This picture shows the view from the tee box last week. Notice the new contouring of the left side and the removal of the bunkers. The mound on the right side of the fairway is just in front of the new forward tee box.

A view from the cart path of the space created to the right of the tee markers for the new running water bathroom facility. More on this when construction begins.

Check here for renovation updates, videos, and pictures

Hole #15:  Initial construction focused on the mounding to the right side of the green.  These mounds created difficult lies and inhibited walking access to the green.  In the videos, you can see construction began in the snow with the dozer ripping the mounds and then flattening them out.  The goal is to create a new collection area that will be cut to fairway length to allow for more creativity with the short game when missing the green right.  The green side bunker short and left will be much larger than previous and help protect any left pin locations.  Video pan shows the bunker mapped out, but waiting for final touches.  Next time we will look at the changes to the fairway and the tee box.

The dozer eventually gains traction and rips the side of the hill.

Another rip video shows the ground being torn up and prepped to be flattened out.

One of the first passes over the ripped hill takes off a couple feet.  Watch the dozer slip towards the end showing just how much material there was to remove.

First photo below shows late winter construction and next 3 show current condition. The mounds are gone and new contours for the right side of the green and bunker can be seen.

 Hole #15:

The design topography map below shows the master plan of this 417 yard Par 4. Every hole will be getting new drainage, irrigation system, and forward tee box. The drawing shows the old fairway in light green, the new fairway in dark green, old bunkers in yellow, and new bunkers and green shaded in grey. #15 will feature a new running water restroom (highlighted in grey) to the right of the back tees. On the left side of the drawing in yellow are the former bunkers. They are surrounded by bold lines showing the new contours of the rough where no bunkers will exists when we reopen.  The new fairway will be considerably wider in the landing zone and the left side of the hole should present much better than in the past. The mounding on the right side of the green has been removed and replaced with a collection area which should allow for interesting chip shots and easier walking access to a green that won’t change too dramatically. The front left bunker reconstruction will have a similar shape and present the same challenging pin locations on the left side of the green. Check back in as we will present more pictures, videos and insight into the construction of this hole.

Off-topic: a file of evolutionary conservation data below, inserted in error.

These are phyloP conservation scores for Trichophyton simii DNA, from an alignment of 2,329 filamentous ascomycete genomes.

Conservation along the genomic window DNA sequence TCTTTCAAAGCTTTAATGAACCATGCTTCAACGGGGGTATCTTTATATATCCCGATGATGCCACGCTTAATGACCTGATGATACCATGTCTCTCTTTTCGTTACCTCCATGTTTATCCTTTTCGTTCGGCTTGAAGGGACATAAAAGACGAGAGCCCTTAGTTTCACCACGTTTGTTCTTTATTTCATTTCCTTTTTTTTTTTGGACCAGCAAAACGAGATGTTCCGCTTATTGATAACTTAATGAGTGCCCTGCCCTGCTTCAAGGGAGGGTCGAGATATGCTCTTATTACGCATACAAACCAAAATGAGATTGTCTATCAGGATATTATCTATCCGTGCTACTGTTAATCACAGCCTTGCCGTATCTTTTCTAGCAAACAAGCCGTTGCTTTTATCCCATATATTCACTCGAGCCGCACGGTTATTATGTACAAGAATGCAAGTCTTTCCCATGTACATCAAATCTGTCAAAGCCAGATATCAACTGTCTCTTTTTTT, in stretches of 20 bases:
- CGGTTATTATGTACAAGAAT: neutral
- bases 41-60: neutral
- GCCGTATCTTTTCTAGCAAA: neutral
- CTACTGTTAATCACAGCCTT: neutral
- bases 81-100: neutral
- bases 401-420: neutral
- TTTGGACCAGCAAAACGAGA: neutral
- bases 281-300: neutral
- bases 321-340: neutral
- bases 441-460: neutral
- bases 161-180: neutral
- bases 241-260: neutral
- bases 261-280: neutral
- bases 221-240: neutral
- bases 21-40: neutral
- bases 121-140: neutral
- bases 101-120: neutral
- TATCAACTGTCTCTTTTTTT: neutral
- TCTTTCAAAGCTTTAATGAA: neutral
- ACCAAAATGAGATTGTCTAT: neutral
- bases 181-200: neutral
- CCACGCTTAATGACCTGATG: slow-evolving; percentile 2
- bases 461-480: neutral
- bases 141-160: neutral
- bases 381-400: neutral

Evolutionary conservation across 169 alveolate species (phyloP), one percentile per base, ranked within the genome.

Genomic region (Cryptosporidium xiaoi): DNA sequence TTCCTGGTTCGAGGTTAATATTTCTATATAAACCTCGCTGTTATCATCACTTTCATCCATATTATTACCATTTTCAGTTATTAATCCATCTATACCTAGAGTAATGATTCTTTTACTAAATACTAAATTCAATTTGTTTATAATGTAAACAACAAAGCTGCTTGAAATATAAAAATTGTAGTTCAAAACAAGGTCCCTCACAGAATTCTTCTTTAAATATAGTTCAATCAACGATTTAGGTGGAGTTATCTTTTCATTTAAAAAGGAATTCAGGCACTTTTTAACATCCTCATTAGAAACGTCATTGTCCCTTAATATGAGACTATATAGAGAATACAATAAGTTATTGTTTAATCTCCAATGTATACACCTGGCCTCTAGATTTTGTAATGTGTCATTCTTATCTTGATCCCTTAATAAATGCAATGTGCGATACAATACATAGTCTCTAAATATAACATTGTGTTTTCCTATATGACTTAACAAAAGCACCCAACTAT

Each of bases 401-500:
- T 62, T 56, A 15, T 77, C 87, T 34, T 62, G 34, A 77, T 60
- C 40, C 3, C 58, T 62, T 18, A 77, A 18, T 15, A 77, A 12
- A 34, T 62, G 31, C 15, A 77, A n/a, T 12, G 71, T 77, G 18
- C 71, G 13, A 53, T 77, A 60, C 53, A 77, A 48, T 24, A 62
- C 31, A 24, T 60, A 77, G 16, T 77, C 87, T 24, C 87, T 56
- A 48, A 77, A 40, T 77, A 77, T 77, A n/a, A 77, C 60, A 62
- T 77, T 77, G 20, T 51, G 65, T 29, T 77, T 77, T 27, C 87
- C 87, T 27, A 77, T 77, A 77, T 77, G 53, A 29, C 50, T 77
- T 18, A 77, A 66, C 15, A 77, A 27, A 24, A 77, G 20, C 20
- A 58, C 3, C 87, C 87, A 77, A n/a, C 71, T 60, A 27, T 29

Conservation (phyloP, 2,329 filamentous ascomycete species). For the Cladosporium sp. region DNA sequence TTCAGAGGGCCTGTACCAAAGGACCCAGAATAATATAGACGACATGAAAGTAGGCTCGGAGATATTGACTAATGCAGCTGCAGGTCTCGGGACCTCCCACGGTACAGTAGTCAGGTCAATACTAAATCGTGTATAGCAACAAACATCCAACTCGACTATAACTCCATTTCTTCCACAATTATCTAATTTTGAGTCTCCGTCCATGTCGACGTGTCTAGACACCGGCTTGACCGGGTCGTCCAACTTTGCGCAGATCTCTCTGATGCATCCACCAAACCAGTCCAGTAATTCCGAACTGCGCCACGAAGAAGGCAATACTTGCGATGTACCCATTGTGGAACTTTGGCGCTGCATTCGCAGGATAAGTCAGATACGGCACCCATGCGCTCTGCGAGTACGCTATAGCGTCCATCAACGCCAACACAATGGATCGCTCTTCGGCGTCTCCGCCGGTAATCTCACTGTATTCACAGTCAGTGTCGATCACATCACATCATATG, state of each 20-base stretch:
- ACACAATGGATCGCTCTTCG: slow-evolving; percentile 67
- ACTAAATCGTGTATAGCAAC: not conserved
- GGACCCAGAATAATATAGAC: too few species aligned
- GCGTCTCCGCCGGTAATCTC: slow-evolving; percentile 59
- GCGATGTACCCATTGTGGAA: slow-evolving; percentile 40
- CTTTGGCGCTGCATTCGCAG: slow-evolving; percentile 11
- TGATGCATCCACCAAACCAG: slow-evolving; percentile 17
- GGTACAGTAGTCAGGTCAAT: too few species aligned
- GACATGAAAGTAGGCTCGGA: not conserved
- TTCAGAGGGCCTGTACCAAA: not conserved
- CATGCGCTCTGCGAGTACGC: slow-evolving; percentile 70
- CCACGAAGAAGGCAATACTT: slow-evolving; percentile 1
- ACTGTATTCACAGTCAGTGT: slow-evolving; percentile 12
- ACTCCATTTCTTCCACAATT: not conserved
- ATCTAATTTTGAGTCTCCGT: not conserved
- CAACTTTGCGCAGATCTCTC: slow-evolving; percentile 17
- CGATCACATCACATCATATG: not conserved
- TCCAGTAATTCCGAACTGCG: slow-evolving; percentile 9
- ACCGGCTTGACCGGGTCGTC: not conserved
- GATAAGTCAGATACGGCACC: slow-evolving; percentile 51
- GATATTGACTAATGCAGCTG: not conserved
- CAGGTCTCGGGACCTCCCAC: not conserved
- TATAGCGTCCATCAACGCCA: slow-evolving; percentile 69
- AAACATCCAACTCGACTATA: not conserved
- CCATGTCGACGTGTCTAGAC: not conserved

Contouring the green on Hole #6                                Cleaning out the lake on Hole #9

Trenching for drainage lines #11                                 Hole #16 drainage ditch filled

New forward tee Hole #10                                              Mound right of #15 green